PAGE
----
button to main menu  Otley's Guide 1823 (5th edn 1834)

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Page 4:-

This lake is situated in a country beautifully diversified by sloping hills, woods, and cultivated grounds, with lofty mountains in the distance. Its banks are adorned with buildings, which combine better with the scenery of this, than they would with that of the more northern lakes. Storrs-Hall, the mansion of Colonel Bolton, is beautifully situated upon a low promontory, and Rayrigg, the residence of the Rev. John Fleming, upon a bay of the lake. Calgarth-Park, formerly the residence of the late Bishop of Landaff, has a lowly, and Elleray, the occasional abode of Professor Wilson, and elevated situation. The villa of Brathay, and that of Mr. Brancker, at Croft-Lodge, are conspicuous objects near the head of the water. Bowness is an irregularly built but very neat village, on the margin of the lake; it has two inns, and there are several good houses in the neighbourhood. The church possesses some painted glass, brought from Furness Abbey; and its cemetery contains the remains of the late Bishop Watson. Low Wood Inn stands sweetly at the edge of the water; and Ambleside is at a convenient distance for making excursions, either upon the lake or to the adjacent vallies and mountains.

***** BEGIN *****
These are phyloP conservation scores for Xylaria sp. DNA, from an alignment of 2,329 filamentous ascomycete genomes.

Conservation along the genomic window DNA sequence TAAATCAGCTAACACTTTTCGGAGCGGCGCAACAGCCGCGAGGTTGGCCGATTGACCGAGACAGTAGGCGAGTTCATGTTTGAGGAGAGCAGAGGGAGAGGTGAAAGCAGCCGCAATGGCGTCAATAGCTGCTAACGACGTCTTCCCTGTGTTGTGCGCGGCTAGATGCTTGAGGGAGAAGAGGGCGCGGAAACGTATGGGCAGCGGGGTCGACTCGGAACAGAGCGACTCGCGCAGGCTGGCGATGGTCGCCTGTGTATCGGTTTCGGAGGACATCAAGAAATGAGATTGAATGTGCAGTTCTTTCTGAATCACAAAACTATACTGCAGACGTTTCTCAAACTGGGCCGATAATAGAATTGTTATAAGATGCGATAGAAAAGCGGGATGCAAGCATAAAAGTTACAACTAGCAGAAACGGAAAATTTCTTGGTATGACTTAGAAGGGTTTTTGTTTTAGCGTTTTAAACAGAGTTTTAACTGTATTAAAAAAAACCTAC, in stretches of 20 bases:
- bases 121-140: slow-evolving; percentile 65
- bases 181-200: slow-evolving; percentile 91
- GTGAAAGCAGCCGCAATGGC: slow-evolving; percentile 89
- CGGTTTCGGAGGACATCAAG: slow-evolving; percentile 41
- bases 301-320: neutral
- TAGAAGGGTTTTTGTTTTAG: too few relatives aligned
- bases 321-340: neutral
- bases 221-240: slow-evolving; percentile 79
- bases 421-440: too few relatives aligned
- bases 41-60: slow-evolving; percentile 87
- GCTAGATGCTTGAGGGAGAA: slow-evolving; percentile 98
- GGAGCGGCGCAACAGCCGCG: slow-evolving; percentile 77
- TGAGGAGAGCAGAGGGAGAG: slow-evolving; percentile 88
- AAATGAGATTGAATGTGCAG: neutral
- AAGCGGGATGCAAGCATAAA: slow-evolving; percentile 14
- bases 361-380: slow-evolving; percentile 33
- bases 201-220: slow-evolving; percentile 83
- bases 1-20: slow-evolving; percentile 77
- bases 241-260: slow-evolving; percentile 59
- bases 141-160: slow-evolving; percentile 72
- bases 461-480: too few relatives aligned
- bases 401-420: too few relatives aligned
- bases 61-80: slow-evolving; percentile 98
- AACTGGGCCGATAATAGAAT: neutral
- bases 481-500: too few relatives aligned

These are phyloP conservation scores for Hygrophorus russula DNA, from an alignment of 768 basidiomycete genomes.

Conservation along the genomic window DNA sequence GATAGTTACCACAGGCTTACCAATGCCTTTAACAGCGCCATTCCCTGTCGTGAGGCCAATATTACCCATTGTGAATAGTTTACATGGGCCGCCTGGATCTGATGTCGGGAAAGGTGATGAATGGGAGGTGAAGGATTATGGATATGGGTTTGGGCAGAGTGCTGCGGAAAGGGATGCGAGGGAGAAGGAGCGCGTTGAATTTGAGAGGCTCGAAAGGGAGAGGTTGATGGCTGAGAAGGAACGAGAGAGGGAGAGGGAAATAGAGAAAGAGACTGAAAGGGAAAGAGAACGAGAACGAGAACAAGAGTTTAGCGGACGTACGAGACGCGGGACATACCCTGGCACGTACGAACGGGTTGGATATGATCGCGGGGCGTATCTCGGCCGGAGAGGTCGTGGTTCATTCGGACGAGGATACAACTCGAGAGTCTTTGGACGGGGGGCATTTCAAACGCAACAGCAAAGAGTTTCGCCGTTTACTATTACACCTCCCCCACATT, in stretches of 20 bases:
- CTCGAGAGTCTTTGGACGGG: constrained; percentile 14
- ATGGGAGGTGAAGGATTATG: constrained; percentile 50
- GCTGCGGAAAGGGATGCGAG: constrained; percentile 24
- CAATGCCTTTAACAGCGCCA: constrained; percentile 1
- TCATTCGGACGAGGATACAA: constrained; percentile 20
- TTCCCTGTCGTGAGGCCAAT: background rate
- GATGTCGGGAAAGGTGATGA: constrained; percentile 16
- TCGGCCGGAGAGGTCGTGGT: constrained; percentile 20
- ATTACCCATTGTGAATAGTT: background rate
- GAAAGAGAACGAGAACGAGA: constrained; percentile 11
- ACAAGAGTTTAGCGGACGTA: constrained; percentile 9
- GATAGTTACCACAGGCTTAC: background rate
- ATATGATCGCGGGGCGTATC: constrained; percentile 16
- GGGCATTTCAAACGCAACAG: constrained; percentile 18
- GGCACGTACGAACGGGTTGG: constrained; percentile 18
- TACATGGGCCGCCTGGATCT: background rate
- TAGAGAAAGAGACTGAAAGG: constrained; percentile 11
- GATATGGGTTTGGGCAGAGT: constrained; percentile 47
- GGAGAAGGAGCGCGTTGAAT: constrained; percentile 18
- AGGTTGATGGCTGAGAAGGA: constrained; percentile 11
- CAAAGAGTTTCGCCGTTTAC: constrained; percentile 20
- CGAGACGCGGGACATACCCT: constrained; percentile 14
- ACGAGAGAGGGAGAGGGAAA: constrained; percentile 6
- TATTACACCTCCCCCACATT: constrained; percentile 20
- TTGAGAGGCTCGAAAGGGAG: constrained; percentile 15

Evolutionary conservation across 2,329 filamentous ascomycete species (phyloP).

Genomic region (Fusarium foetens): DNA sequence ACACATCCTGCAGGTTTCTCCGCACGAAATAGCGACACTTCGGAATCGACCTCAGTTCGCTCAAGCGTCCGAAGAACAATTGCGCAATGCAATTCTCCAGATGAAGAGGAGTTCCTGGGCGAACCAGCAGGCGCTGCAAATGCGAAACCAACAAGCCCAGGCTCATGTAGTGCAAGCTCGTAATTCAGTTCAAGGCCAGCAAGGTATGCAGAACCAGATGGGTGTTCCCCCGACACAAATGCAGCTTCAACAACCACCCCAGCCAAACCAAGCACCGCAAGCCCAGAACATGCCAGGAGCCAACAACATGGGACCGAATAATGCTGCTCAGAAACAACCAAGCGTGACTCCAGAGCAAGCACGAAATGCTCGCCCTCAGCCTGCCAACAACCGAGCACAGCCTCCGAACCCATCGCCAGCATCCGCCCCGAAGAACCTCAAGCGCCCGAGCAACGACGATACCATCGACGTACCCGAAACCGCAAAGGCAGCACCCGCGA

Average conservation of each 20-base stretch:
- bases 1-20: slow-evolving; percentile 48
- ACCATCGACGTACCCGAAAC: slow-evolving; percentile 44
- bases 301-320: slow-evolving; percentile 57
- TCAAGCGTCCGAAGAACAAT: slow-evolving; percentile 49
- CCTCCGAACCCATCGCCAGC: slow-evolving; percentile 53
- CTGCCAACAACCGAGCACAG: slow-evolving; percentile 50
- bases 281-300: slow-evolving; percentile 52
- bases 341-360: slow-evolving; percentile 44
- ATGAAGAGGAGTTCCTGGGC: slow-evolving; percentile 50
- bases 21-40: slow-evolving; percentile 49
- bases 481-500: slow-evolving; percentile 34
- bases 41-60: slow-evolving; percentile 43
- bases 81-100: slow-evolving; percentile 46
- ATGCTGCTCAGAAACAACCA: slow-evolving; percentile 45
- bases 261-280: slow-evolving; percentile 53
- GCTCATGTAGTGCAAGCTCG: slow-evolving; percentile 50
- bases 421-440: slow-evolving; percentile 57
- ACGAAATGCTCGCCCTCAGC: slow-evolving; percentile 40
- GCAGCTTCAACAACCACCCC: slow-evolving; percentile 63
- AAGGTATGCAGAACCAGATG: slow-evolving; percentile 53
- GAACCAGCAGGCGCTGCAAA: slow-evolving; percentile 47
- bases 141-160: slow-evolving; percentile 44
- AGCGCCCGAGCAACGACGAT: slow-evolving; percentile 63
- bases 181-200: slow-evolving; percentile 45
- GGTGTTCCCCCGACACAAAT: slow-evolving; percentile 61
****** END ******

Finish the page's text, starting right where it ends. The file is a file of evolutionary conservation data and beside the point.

Station, The

The Station, belonging to Mr. Curwen, is a building erected upon a rocky eminence above the Ferry house. The path leading to it is decorated with native and exotic trees and shrubs; the upper story commands extensive views of the lake and
gazetteer links
button -- "Bowness" -- Bowness-on-Windermere
button -- "Calgarth Park" -- Calgarth Hall
button -- "Croft Lodge" -- Croft Lodge
button -- Elleray
button -- "Low Wood Inn" -- Low Wood Hotel
button -- "Rayrigg" -- Rayrigg Hall
button -- St Martin's Church
button -- Station, The
button -- "Storrs Hall" -- Storrs Hall
button -- "Windermere Water" -- Windermere
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